5. The Pav

    The cargo cult mentality of the LNP led by dictator Abbott has resulted in a PUP,

    Calling this a free trade agreement is the same as calling Richmond a football team.

    Free Trade means Free Trade it isn’t that complicated but in this case a budget in alleged crisis takes a further hit just in case that maybe some time in the future the sons of sons of sons of cattle farmers may get to shift a feww extra steaks.

    Abbott sold the mine but kept the shaft just for party propaganda benefits

  6. Damien Cruickshank

    Economists support ANY movement towards tariff reductions. Yes, negotiated bilateral tariff reduction goes a small way for everyone, but as you say, unilateral tariff reductions help the most. Tariffs are the equivalent of shooting ourselves in the foot, just because Japan does. It’s stupid, and I can’t believe some politicians still support them.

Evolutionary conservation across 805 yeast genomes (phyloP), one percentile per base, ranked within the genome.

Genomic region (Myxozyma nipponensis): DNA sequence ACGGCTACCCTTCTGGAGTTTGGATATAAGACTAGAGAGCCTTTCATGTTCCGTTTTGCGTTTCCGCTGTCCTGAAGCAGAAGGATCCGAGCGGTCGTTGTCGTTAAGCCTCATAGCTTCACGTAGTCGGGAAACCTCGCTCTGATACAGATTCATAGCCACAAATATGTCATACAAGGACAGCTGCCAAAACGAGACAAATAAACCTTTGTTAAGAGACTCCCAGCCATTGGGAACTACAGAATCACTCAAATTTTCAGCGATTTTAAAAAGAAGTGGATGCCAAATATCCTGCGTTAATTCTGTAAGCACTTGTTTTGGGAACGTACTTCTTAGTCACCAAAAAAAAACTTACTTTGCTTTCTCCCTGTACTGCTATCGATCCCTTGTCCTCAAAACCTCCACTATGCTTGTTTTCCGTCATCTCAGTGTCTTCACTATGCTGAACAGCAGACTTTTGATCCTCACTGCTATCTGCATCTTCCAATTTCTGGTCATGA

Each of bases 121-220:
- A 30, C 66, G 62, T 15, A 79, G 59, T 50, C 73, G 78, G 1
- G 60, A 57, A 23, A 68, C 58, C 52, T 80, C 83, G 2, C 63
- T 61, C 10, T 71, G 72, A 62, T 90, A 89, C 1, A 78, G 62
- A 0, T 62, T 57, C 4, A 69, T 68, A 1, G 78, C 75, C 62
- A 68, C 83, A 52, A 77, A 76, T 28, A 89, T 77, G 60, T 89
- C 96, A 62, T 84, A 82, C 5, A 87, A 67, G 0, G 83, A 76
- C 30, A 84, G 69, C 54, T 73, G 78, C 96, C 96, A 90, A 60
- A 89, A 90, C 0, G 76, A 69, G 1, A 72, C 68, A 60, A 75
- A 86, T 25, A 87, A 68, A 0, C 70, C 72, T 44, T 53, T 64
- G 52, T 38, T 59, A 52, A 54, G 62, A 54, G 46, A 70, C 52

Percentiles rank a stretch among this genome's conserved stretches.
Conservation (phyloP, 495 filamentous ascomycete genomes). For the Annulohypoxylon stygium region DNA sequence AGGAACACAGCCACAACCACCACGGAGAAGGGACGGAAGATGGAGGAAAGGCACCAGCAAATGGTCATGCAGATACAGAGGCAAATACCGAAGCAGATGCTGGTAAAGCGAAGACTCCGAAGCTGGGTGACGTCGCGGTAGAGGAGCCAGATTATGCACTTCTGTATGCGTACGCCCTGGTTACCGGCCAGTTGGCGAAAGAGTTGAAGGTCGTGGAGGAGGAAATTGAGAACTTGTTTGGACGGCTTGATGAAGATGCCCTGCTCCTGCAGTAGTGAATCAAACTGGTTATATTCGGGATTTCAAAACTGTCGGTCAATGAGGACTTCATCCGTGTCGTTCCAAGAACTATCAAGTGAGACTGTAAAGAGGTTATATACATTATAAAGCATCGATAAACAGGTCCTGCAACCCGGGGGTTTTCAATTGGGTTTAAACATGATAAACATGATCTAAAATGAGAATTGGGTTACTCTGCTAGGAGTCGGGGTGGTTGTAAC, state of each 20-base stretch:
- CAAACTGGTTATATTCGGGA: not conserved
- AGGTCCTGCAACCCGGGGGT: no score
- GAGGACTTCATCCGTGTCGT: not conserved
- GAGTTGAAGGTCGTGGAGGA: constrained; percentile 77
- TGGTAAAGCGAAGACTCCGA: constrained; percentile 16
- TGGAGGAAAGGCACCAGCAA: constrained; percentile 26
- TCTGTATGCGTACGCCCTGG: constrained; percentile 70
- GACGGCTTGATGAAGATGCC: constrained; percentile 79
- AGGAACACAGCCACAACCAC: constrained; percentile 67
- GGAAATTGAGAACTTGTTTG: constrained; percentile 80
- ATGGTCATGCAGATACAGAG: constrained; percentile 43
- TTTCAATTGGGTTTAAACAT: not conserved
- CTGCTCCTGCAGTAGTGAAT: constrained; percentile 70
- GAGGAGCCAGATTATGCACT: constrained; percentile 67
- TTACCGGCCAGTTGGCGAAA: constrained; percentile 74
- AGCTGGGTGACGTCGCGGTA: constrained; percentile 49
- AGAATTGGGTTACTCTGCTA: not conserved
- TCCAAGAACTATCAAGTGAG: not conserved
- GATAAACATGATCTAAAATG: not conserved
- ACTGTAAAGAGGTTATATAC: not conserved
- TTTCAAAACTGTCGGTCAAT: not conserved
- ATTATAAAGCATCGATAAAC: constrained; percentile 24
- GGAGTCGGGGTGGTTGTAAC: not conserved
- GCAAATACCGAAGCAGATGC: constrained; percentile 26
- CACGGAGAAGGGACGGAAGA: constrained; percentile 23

7. Bill Hilliger

    Don’t worry you’re in good hands with the negotiation skills of T rAbbott and co. Wait till they stitch up China as well. Riches to be had for all, especially the farmers. The farmers will now owe a great thanks to the ever diminishing National Party.

  8. Hunt Ian